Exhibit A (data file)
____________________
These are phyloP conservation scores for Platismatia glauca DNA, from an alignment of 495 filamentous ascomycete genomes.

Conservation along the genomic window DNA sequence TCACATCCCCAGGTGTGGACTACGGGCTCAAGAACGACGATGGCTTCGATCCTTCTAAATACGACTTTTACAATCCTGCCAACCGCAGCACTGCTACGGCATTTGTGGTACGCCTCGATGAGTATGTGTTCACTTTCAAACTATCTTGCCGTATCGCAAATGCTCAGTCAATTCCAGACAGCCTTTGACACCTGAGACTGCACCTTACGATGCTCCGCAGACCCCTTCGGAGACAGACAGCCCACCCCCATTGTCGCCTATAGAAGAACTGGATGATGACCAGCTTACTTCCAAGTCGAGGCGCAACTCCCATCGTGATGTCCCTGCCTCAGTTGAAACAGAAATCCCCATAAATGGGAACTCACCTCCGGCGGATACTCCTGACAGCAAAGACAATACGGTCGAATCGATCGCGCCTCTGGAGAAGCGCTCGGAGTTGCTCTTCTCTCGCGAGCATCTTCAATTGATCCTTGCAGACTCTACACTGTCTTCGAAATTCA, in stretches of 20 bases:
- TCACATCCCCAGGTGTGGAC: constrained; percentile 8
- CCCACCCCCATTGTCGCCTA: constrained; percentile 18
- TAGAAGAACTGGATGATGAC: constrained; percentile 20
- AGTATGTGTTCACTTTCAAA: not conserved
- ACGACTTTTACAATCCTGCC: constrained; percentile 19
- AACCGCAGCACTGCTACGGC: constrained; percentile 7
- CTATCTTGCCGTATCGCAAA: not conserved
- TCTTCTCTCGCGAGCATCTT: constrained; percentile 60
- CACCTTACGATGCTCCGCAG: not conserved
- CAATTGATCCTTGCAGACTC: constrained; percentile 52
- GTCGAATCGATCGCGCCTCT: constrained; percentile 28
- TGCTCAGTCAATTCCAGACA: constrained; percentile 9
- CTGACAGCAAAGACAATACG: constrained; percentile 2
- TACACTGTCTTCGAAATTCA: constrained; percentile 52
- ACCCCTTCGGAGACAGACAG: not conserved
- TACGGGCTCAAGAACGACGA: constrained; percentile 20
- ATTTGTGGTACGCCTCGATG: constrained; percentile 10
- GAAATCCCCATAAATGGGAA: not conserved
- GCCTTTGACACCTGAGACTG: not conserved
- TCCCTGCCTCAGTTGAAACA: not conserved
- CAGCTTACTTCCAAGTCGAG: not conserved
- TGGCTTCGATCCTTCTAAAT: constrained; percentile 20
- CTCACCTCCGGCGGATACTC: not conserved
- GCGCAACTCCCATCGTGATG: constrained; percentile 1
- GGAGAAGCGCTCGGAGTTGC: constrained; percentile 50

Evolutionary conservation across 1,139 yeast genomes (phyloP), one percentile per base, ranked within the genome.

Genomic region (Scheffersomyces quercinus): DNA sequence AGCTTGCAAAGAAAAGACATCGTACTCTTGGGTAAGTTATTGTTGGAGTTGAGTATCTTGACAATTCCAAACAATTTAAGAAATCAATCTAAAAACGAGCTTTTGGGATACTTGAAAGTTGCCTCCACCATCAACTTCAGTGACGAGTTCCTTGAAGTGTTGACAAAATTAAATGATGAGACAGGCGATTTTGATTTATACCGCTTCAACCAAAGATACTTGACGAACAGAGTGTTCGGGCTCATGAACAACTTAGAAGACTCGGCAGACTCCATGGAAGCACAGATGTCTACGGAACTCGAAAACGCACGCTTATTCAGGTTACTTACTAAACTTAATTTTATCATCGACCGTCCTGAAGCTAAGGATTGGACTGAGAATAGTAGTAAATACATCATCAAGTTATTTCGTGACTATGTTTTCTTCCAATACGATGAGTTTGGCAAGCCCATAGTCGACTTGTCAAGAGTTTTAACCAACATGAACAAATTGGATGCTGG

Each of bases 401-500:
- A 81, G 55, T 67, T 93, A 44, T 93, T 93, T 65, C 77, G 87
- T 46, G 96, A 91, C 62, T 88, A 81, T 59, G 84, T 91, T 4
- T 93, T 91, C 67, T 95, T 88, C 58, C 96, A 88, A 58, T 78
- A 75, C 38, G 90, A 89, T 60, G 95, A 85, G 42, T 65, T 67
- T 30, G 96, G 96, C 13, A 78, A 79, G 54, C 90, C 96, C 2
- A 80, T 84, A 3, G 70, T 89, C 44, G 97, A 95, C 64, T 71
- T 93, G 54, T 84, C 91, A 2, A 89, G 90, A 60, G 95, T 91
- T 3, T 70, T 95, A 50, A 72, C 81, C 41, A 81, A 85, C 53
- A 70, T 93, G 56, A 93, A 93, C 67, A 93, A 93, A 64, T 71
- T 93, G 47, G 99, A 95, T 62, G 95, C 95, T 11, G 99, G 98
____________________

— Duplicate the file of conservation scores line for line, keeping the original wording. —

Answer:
These are phyloP conservation scores for Platismatia glauca DNA, from an alignment of 495 filamentous ascomycete genomes.

Conservation along the genomic window DNA sequence TCACATCCCCAGGTGTGGACTACGGGCTCAAGAACGACGATGGCTTCGATCCTTCTAAATACGACTTTTACAATCCTGCCAACCGCAGCACTGCTACGGCATTTGTGGTACGCCTCGATGAGTATGTGTTCACTTTCAAACTATCTTGCCGTATCGCAAATGCTCAGTCAATTCCAGACAGCCTTTGACACCTGAGACTGCACCTTACGATGCTCCGCAGACCCCTTCGGAGACAGACAGCCCACCCCCATTGTCGCCTATAGAAGAACTGGATGATGACCAGCTTACTTCCAAGTCGAGGCGCAACTCCCATCGTGATGTCCCTGCCTCAGTTGAAACAGAAATCCCCATAAATGGGAACTCACCTCCGGCGGATACTCCTGACAGCAAAGACAATACGGTCGAATCGATCGCGCCTCTGGAGAAGCGCTCGGAGTTGCTCTTCTCTCGCGAGCATCTTCAATTGATCCTTGCAGACTCTACACTGTCTTCGAAATTCA, in stretches of 20 bases:
- TCACATCCCCAGGTGTGGAC: constrained; percentile 8
- CCCACCCCCATTGTCGCCTA: constrained; percentile 18
- TAGAAGAACTGGATGATGAC: constrained; percentile 20
- AGTATGTGTTCACTTTCAAA: not conserved
- ACGACTTTTACAATCCTGCC: constrained; percentile 19
- AACCGCAGCACTGCTACGGC: constrained; percentile 7
- CTATCTTGCCGTATCGCAAA: not conserved
- TCTTCTCTCGCGAGCATCTT: constrained; percentile 60
- CACCTTACGATGCTCCGCAG: not conserved
- CAATTGATCCTTGCAGACTC: constrained; percentile 52
- GTCGAATCGATCGCGCCTCT: constrained; percentile 28
- TGCTCAGTCAATTCCAGACA: constrained; percentile 9
- CTGACAGCAAAGACAATACG: constrained; percentile 2
- TACACTGTCTTCGAAATTCA: constrained; percentile 52
- ACCCCTTCGGAGACAGACAG: not conserved
- TACGGGCTCAAGAACGACGA: constrained; percentile 20
- ATTTGTGGTACGCCTCGATG: constrained; percentile 10
- GAAATCCCCATAAATGGGAA: not conserved
- GCCTTTGACACCTGAGACTG: not conserved
- TCCCTGCCTCAGTTGAAACA: not conserved
- CAGCTTACTTCCAAGTCGAG: not conserved
- TGGCTTCGATCCTTCTAAAT: constrained; percentile 20
- CTCACCTCCGGCGGATACTC: not conserved
- GCGCAACTCCCATCGTGATG: constrained; percentile 1
- GGAGAAGCGCTCGGAGTTGC: constrained; percentile 50

Evolutionary conservation across 1,139 yeast genomes (phyloP), one percentile per base, ranked within the genome.

Genomic region (Scheffersomyces quercinus): DNA sequence AGCTTGCAAAGAAAAGACATCGTACTCTTGGGTAAGTTATTGTTGGAGTTGAGTATCTTGACAATTCCAAACAATTTAAGAAATCAATCTAAAAACGAGCTTTTGGGATACTTGAAAGTTGCCTCCACCATCAACTTCAGTGACGAGTTCCTTGAAGTGTTGACAAAATTAAATGATGAGACAGGCGATTTTGATTTATACCGCTTCAACCAAAGATACTTGACGAACAGAGTGTTCGGGCTCATGAACAACTTAGAAGACTCGGCAGACTCCATGGAAGCACAGATGTCTACGGAACTCGAAAACGCACGCTTATTCAGGTTACTTACTAAACTTAATTTTATCATCGACCGTCCTGAAGCTAAGGATTGGACTGAGAATAGTAGTAAATACATCATCAAGTTATTTCGTGACTATGTTTTCTTCCAATACGATGAGTTTGGCAAGCCCATAGTCGACTTGTCAAGAGTTTTAACCAACATGAACAAATTGGATGCTGG

Each of bases 401-500:
- A 81, G 55, T 67, T 93, A 44, T 93, T 93, T 65, C 77, G 87
- T 46, G 96, A 91, C 62, T 88, A 81, T 59, G 84, T 91, T 4
- T 93, T 91, C 67, T 95, T 88, C 58, C 96, A 88, A 58, T 78
- A 75, C 38, G 90, A 89, T 60, G 95, A 85, G 42, T 65, T 67
- T 30, G 96, G 96, C 13, A 78, A 79, G 54, C 90, C 96, C 2
- A 80, T 84, A 3, G 70, T 89, C 44, G 97, A 95, C 64, T 71
- T 93, G 54, T 84, C 91, A 2, A 89, G 90, A 60, G 95, T 91
- T 3, T 70, T 95, A 50, A 72, C 81, C 41, A 81, A 85, C 53
- A 70, T 93, G 56, A 93, A 93, C 67, A 93, A 93, A 64, T 71
- T 93, G 47, G 99, A 95, T 62, G 95, C 95, T 11, G 99, G 98